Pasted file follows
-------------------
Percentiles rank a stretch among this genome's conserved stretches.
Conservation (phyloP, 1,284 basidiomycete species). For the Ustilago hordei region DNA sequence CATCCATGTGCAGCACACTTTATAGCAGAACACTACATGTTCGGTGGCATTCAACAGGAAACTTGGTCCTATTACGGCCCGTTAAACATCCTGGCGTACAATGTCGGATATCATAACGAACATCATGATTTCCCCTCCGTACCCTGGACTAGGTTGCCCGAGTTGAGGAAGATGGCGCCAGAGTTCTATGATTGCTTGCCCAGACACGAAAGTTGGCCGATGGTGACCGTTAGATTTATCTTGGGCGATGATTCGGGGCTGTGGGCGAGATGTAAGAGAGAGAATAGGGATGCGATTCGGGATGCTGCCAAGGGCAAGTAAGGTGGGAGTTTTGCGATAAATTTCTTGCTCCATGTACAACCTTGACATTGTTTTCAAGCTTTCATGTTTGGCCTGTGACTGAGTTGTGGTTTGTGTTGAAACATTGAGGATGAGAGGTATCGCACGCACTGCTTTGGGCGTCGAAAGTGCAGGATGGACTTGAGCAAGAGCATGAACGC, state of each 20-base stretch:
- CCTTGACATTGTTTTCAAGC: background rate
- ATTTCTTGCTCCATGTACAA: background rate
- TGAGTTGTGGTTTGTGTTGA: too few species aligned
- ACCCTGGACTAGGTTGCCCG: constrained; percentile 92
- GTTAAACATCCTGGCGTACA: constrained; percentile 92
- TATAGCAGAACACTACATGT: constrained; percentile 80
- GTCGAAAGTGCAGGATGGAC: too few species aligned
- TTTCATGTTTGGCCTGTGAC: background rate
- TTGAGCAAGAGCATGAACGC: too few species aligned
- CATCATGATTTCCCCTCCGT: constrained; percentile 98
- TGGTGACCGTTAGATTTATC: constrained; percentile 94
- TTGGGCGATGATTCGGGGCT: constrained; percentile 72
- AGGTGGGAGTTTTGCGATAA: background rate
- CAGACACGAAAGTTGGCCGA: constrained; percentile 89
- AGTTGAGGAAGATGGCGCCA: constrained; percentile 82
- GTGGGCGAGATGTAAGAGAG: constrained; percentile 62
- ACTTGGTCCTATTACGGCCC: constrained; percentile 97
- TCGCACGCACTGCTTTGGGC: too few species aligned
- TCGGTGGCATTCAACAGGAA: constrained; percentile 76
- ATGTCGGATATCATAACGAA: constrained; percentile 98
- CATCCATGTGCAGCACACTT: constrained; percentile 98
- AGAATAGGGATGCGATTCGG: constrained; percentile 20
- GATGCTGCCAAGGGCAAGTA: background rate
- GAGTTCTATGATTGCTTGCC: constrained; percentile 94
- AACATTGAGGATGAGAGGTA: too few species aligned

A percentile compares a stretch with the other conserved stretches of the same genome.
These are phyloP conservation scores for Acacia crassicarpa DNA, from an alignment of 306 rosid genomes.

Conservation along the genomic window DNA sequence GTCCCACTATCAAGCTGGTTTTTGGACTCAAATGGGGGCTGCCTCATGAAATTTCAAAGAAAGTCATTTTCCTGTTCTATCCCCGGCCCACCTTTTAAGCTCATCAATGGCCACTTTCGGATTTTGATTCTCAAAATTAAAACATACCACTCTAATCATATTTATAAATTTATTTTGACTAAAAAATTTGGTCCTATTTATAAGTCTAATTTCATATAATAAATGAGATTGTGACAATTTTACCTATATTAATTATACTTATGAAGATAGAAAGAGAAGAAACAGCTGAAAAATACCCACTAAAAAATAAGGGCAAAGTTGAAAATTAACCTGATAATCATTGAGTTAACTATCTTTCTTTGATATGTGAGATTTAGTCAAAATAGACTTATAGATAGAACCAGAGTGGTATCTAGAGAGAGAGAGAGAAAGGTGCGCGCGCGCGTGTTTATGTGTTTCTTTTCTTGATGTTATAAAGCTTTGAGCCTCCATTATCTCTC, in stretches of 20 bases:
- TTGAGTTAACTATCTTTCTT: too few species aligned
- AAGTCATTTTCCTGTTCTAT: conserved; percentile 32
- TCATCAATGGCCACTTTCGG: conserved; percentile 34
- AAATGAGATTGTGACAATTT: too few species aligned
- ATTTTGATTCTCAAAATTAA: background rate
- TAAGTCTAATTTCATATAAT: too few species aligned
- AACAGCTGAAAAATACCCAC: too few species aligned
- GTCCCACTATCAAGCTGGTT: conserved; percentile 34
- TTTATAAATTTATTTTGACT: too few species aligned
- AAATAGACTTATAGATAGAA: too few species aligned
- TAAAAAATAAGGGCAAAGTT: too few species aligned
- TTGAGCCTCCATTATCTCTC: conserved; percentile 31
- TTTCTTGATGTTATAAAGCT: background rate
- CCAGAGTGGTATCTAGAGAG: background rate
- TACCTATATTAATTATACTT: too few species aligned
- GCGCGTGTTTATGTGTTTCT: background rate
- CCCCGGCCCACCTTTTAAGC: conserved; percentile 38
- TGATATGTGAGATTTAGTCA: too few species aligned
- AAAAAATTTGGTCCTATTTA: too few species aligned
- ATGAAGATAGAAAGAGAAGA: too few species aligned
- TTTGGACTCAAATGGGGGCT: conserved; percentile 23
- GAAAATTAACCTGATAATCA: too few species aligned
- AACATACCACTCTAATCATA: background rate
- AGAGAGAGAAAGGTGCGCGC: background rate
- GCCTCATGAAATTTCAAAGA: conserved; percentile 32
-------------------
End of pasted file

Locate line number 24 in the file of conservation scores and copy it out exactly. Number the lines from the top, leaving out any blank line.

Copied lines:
- AGAATAGGGATGCGATTCGG: constrained; percentile 20